Funk's stuff is very cool, it looks really nice but has some very serious performance to back up those good looks. A bunch of his subs have been tested at data-bass.com. They are the Lamboghinis of the subwoofer world.

Speaking of JBL and line arrays, JBL Pro does offer some semi-affordable line arrays that use CBT technology that can be seen here. This guy, for example, uses six powerful 6"s and twenty-four 1" dome tweeters. Very high SPL speaker, as it needs to be for large venue reinforcement. It doesn't cost much more than $2k each. That thing would probably annihilate any home theater, it would be killer.

Why can't there be a home audio version of that? I think that a lot of people would love something like that if they heard it.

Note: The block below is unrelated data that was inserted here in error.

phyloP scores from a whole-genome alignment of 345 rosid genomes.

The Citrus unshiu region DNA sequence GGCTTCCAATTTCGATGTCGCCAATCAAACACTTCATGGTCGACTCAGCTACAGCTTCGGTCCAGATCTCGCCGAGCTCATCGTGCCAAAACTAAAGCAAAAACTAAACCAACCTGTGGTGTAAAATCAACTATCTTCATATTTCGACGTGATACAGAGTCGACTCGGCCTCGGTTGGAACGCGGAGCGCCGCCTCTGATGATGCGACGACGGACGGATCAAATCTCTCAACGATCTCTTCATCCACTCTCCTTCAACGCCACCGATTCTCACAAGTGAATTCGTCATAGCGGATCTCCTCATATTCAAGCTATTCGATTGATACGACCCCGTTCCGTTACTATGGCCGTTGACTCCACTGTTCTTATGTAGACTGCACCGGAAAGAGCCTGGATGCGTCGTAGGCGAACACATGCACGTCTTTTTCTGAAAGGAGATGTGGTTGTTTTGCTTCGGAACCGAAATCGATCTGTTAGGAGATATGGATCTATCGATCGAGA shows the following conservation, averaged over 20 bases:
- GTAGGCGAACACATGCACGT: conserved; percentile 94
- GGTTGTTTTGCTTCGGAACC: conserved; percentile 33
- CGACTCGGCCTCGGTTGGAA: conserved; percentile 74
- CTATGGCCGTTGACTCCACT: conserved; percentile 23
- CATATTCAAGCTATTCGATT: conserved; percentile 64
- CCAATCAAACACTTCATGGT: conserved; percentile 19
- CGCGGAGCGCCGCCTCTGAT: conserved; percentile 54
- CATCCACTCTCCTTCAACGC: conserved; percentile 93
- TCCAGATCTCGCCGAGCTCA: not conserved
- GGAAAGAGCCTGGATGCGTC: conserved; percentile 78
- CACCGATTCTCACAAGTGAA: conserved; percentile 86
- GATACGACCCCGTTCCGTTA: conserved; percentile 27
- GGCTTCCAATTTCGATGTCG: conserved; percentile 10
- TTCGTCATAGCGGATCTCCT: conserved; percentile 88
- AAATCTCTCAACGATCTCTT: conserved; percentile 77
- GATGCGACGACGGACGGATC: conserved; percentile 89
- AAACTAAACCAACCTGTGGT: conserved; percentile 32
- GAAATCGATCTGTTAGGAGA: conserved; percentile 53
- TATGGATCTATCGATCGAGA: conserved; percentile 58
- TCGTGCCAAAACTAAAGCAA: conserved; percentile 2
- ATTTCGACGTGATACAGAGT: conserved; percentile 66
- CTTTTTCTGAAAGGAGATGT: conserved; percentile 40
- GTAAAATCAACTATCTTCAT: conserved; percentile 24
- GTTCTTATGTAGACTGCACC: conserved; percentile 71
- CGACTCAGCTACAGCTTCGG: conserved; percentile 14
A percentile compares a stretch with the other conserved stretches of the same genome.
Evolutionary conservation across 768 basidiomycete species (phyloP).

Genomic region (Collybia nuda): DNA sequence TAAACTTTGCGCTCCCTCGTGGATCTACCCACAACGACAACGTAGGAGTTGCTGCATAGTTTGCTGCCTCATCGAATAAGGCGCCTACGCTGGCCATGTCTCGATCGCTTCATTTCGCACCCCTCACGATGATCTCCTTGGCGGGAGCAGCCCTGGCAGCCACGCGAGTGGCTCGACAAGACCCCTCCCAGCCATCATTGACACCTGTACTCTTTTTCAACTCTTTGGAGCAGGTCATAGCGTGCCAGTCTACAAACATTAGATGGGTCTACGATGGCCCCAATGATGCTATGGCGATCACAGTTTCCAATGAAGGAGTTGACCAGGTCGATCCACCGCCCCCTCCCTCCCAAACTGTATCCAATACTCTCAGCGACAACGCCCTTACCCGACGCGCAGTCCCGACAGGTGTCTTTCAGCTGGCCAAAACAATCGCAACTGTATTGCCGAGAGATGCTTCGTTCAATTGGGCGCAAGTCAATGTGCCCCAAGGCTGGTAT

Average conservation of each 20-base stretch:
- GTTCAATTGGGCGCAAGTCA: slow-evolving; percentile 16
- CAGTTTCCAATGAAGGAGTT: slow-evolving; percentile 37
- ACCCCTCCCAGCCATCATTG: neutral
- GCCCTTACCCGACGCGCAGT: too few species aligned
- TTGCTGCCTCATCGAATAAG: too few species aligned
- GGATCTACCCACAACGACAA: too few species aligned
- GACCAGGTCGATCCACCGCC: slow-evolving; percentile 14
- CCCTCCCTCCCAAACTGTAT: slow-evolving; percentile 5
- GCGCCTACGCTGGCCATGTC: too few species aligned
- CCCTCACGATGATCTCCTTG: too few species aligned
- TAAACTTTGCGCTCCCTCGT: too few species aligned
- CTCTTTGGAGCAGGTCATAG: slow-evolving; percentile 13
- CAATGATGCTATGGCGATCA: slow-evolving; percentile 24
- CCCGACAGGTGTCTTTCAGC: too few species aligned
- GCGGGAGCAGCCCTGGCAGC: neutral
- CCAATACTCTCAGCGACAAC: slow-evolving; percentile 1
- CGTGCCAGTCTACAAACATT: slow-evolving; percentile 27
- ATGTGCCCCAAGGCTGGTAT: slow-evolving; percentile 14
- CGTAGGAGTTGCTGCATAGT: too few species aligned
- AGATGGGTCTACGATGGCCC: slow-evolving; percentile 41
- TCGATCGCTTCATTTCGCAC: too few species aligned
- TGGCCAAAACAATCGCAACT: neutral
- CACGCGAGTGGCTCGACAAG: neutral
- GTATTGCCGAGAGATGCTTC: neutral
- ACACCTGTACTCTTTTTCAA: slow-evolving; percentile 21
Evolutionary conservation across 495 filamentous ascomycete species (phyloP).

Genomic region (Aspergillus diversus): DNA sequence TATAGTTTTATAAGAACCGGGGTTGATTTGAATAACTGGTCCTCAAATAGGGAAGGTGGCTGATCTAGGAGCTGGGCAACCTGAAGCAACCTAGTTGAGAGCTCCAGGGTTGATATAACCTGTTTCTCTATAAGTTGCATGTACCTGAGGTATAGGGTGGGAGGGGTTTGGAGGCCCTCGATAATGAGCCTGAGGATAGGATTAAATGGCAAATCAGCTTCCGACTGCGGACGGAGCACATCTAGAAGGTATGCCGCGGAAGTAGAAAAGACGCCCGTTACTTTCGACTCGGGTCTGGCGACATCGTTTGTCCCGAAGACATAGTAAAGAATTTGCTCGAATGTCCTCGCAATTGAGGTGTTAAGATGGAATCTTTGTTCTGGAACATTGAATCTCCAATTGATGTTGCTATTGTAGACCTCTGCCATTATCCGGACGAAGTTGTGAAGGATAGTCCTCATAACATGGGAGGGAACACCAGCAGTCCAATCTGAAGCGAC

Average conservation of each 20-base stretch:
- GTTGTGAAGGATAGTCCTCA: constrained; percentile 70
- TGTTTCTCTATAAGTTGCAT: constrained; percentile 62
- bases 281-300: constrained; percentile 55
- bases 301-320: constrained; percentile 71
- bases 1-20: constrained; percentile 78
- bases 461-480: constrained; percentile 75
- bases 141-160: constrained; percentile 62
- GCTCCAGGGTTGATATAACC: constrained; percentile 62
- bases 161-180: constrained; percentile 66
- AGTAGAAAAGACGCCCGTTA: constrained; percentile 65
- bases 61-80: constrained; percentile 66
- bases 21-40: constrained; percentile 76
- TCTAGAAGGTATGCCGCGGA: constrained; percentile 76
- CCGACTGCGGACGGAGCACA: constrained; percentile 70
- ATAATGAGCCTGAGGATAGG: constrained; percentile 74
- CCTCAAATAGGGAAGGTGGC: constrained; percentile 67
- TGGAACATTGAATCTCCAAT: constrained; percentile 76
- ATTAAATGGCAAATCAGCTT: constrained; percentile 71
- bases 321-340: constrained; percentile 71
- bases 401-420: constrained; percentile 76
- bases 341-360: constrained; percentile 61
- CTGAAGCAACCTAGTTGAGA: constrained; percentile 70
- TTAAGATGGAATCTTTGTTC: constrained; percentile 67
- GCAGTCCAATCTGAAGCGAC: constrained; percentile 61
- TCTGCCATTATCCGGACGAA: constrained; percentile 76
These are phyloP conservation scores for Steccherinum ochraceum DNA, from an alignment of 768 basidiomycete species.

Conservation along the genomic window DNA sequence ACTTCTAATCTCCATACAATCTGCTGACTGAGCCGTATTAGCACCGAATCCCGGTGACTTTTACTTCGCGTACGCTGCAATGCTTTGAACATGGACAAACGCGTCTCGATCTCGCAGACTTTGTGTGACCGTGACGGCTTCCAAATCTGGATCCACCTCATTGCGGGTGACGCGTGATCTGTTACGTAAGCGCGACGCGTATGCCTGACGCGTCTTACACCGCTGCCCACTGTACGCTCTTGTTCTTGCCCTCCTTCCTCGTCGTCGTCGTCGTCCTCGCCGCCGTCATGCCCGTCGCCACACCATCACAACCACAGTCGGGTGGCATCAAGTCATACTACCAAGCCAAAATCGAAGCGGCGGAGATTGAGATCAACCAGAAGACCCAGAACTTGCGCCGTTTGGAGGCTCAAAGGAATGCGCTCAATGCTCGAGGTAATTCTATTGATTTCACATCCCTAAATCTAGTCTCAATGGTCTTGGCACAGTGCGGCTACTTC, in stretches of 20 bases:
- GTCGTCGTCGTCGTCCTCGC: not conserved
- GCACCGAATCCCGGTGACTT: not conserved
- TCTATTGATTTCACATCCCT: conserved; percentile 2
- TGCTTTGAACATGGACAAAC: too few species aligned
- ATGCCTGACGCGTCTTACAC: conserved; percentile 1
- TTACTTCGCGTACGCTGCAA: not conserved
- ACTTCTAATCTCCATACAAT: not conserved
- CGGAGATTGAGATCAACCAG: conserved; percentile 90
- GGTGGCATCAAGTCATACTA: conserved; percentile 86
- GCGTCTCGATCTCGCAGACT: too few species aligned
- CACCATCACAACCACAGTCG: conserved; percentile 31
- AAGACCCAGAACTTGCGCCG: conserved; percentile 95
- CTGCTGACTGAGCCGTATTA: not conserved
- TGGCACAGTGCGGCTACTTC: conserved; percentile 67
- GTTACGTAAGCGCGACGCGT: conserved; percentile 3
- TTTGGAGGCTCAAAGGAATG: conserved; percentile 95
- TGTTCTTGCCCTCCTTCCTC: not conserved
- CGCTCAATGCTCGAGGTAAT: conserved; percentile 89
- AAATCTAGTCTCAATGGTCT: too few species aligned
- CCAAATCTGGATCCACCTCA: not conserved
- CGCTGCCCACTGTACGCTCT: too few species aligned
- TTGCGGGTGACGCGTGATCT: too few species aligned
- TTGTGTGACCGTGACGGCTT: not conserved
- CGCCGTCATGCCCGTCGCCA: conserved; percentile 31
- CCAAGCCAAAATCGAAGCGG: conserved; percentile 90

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Paul Lane

Audioholic Intern
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#9
Looks like a Loudspeaker for Dentists and Lawyers..
Never buy a Speaker from an Amplifier Company..
 
Verdinut

Verdinut

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#10
Looks like a Loudspeaker for Dentists and Lawyers..
Never buy a Speaker from an Amplifier Company..
In the late 60's, McIntosh released bookshelf speakers which were selling for over $1000 a pair.

They were using cheap drivers. They sounded good however because they had well designed crossovers.

As a matter of fact, at the time, Clairtone Hi-Fi consoles had speaker drivers just as good!
 
Verdinut

Verdinut

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#12
Heard some pretty sweet Krell speakers over the years. All high end drivers aluminum enclosures etc.
Do you know how they compare to the YG speakers? Several years ago in a Montreal audio show, I heard some YG Al speaker enclosures which I found really amazing.